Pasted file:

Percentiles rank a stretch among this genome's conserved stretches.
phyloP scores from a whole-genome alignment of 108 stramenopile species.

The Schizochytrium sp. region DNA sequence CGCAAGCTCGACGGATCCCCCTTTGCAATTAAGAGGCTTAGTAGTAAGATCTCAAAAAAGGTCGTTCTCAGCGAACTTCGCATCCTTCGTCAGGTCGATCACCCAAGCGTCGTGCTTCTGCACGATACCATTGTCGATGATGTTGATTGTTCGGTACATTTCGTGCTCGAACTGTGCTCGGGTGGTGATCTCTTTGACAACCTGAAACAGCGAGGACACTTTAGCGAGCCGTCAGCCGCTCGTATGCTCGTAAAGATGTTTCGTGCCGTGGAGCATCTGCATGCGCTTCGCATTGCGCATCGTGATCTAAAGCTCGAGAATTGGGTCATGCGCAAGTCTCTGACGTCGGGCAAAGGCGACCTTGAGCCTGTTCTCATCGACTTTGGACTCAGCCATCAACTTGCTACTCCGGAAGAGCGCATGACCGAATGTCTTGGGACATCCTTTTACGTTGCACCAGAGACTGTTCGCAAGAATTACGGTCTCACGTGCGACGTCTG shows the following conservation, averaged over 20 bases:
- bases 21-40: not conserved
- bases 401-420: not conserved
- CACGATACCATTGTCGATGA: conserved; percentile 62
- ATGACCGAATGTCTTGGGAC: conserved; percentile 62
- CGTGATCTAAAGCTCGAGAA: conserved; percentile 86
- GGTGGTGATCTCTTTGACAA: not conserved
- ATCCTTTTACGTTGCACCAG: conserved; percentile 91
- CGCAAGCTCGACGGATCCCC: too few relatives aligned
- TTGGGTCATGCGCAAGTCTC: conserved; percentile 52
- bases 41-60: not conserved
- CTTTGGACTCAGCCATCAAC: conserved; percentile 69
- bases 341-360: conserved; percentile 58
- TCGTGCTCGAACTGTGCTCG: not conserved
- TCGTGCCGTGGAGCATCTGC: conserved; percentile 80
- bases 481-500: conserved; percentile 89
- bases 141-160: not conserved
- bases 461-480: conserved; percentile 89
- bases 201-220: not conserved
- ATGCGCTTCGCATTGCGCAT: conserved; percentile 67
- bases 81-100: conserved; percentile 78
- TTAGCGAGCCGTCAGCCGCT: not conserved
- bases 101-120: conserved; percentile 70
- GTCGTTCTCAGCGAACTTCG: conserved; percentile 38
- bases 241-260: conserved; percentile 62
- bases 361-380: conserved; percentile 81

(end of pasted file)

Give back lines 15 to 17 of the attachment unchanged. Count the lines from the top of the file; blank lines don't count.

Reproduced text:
- bases 341-360: conserved; percentile 58
- TCGTGCTCGAACTGTGCTCG: not conserved
- TCGTGCCGTGGAGCATCTGC: conserved; percentile 80